Hand Injuries Caused by Glass
Published December 2019
When to Get Help for Cuts
Injuries often happen during routine tasks, and hand injuries can be caused by something as routine as washing a wine glass.
Tendons connect muscles to your bone. The flexor tendons allow you to bend your fingers, while the extensor tendons extend your fingers and thumb. Here are some of the common hand injuries caused by glass that can result in tendon injuries:
- Oversized light bulbs and holiday ornaments can easily be crushed in your hand under too much pressure, potentially causing flexor or extensor tendon injuries.
- When washing glasses, too much pressure can cause the glass to break, which can cut your flexor or extensor tendons.
- You may be tempted to use the palm of your hand to push down on an overflowing garbage can to create more space. However, glass jars, can lids or other sharp edges in the garbage can cause tendon injuries, particularly to the flexor tendon.
To avoid injury, be mindful of handling glass. Northwestern Medicine Hand Surgeon Thomas W. Kiesler, MD, suggests using the dishwasher or a handled sponge brush when appropriate. He also recommends, “Instead of applying pressure to get residual dried wine stains from the bottom of the glass, let them soak in water. Avoid scrubbing a wine glass.”
When to Seek Medical Treatment
Injuries from sharp lacerations potentially cause four different types of injuries depending on their depth and location: a simple laceration, nerve damage, tendon damage or foreign body deposition, which occurs when a small piece of glass remains in your hand.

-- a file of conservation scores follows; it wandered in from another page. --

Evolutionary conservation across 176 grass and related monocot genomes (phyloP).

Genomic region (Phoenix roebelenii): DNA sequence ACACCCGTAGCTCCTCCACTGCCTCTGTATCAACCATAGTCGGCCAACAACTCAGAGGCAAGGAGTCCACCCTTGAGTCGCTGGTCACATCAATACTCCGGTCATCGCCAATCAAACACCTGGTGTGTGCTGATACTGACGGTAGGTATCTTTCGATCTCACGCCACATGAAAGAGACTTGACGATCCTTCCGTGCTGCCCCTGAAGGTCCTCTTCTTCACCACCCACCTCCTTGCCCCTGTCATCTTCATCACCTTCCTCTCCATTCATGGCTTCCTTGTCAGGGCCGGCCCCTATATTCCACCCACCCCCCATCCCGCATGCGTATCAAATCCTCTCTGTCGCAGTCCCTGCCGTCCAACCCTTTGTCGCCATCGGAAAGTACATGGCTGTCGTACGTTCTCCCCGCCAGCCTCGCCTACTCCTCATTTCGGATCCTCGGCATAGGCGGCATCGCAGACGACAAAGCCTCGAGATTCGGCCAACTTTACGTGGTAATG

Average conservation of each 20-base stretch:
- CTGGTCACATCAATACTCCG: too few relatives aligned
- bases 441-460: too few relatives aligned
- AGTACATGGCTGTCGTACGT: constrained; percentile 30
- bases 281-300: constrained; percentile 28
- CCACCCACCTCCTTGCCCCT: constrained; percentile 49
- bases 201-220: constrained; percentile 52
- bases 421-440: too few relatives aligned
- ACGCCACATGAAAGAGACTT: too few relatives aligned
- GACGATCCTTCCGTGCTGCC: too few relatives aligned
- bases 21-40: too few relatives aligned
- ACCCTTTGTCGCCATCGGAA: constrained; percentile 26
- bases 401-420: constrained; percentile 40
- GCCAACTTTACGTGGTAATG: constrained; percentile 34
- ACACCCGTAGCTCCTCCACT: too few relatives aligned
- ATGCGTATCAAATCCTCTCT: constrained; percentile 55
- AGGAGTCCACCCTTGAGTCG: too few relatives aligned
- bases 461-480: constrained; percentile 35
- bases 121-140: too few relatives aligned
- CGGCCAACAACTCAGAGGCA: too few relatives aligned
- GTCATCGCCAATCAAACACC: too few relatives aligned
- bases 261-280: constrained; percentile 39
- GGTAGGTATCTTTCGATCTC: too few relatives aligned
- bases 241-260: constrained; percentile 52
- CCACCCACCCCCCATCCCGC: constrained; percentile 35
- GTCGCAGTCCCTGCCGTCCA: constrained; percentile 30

A laceration or a superficial skin tear may need stitches at your local immediate care or emergency department. “I have found that people often shrug off a small laceration and fail to get medical care for their injury. The wound heals, but the deeper injury to the tendon or nerve can be missed without a thorough medical evaluation,” says Dr. Kiesler. “Also, little shards of glass sometimes can be buried within the tissues and can’t be seen on an X-ray.” Therefore, Dr. Kiesler suggests that lacerations be examined by a trained professional to ensure the nerves and tendons are working properly.
Additionally, speak with your physician about your symptoms, particularly if it feels the way it feels if you have a splinter in your hand. This can mean a retained glass foreign body. “If it’s superficial enough, you may be able to get the glass removed in the emergency department,” says Dr. Kiesler.
However, for more serious cases involving a deep piece of glass, or nerve or tendon damage, surgery may be required. “These types of injuries should be treated within the first week. Otherwise, more extensive reconstructive surgery may be necessary,” Dr. Kiesler cautions.